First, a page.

Reading Swimsuit Issues “For the Articles”

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Men really believe they read Playboy for the articles (although internet porn doesn’t even offer that excuse)—at least according to fascinating new research published as a working paper by Harvard Business School [hat tip:  Economist].  The study sheds light on how people rationalize embarrassing or otherwise questionable behavior without recognizing their own true motives.

The authors studied male college students and offered them a choice between two issues of two different sports magazines.  One of each was labeled as a “Swimsuit Issue,” the other headlined as featuring the year’s “Top Ten Athletes.”  Students were told that researchers were studying reasons for buying magazines.  Researchers had manipulated the content so that half of the swimsuit issues and half of the athlete-focused issues featured long, in-depth articles and the other half had more, but shorter stories about different sports.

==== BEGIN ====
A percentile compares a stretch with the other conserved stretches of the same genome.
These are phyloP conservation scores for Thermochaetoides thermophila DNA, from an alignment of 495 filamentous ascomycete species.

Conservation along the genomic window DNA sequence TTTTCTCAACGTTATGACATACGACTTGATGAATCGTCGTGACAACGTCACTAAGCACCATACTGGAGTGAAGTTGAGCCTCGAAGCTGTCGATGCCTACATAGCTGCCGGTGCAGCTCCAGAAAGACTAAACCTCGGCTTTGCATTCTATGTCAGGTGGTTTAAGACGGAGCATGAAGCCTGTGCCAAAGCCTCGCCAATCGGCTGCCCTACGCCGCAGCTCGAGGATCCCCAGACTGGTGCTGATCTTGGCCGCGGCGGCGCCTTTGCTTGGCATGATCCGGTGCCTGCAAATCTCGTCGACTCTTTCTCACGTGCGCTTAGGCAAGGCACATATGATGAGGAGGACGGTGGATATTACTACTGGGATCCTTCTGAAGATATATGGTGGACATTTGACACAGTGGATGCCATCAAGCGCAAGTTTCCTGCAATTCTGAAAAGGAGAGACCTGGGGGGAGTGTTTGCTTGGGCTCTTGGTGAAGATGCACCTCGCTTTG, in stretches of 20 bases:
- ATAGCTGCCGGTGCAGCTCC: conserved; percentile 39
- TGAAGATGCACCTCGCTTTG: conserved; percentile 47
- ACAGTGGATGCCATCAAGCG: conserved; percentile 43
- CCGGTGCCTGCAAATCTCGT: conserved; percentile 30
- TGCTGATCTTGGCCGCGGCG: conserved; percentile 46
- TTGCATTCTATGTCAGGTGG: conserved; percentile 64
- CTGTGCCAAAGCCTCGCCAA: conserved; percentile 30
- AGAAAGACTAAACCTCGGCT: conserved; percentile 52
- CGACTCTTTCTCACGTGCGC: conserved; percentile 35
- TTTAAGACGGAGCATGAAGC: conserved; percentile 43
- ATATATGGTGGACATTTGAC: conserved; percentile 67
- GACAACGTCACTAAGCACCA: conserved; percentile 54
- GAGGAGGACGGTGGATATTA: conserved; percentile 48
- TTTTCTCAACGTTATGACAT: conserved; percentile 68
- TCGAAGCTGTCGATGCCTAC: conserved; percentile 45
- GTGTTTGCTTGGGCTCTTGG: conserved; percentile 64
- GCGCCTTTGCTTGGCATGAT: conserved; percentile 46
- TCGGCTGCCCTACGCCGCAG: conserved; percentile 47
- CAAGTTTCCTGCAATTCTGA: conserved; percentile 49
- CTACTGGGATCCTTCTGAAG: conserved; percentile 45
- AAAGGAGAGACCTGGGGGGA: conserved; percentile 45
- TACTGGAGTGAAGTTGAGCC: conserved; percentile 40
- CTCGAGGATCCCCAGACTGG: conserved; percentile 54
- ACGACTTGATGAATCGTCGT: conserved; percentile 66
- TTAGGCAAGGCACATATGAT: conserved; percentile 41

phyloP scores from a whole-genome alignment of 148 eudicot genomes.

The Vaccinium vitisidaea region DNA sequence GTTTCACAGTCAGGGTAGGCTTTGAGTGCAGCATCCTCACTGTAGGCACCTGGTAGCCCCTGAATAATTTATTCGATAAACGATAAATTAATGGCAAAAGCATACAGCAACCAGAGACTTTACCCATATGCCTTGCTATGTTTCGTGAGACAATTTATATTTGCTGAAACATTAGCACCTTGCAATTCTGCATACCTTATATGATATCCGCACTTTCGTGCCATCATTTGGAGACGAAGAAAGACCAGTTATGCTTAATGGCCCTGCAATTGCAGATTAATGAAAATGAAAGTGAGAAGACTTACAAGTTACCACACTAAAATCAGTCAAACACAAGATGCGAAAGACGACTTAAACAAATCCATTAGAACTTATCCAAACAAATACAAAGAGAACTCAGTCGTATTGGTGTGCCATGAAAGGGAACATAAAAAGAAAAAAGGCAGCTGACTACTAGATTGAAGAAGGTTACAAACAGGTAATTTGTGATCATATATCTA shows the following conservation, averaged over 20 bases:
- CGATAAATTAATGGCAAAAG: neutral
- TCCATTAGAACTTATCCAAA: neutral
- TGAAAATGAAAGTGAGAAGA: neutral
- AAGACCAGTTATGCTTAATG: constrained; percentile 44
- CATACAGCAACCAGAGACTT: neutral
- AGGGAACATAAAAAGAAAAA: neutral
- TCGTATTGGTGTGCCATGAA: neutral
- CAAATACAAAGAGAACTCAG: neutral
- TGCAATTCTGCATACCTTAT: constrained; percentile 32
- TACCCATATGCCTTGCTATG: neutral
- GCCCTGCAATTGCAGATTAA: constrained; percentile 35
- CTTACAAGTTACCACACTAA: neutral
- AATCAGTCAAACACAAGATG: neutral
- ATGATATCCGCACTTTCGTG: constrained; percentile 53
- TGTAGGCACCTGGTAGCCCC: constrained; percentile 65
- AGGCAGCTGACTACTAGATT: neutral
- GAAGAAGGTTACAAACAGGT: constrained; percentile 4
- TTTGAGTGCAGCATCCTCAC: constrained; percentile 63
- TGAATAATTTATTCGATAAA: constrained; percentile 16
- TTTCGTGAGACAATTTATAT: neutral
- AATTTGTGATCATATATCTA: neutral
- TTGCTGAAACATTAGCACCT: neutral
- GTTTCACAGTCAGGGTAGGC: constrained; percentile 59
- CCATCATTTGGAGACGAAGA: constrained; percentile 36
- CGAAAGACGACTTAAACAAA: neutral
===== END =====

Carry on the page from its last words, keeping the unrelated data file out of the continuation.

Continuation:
Not surprisingly, nearly three quarters of the students chose a version that contained lots of pictures of women in bikinis.  What was interesting was why they claimed to have made this choice:  if the bikini issue had longer features, men said that was what they wanted in a sports publication; if the scantily-clad women were accompanied by shorter articles, that was what the men sought.

In prior research, authors Michael Norton, a marketing professor at Harvard and his graduate student Zoe Chance, found that those who have made decisions for potentially embarrassing reasons like this also forget what criteria they believed they had used at the time.

So, when you are choosing between fries and a salad or between going to a party or meeting a deadline, you may want to closely examine your reasoning.  Although, according to another new study featured in the British edition of Wired, we actually regret making many “sensible” choices when we think back on our lives.

Columbia researchers found that subjects looking back at such decisions tended to regret not having chosen the more pleasant option.  They suggest considering “How will I feel years from now about this choice?”  Of course, such consideration will often turn out to preclude making the most dangerous decisions, fortunately.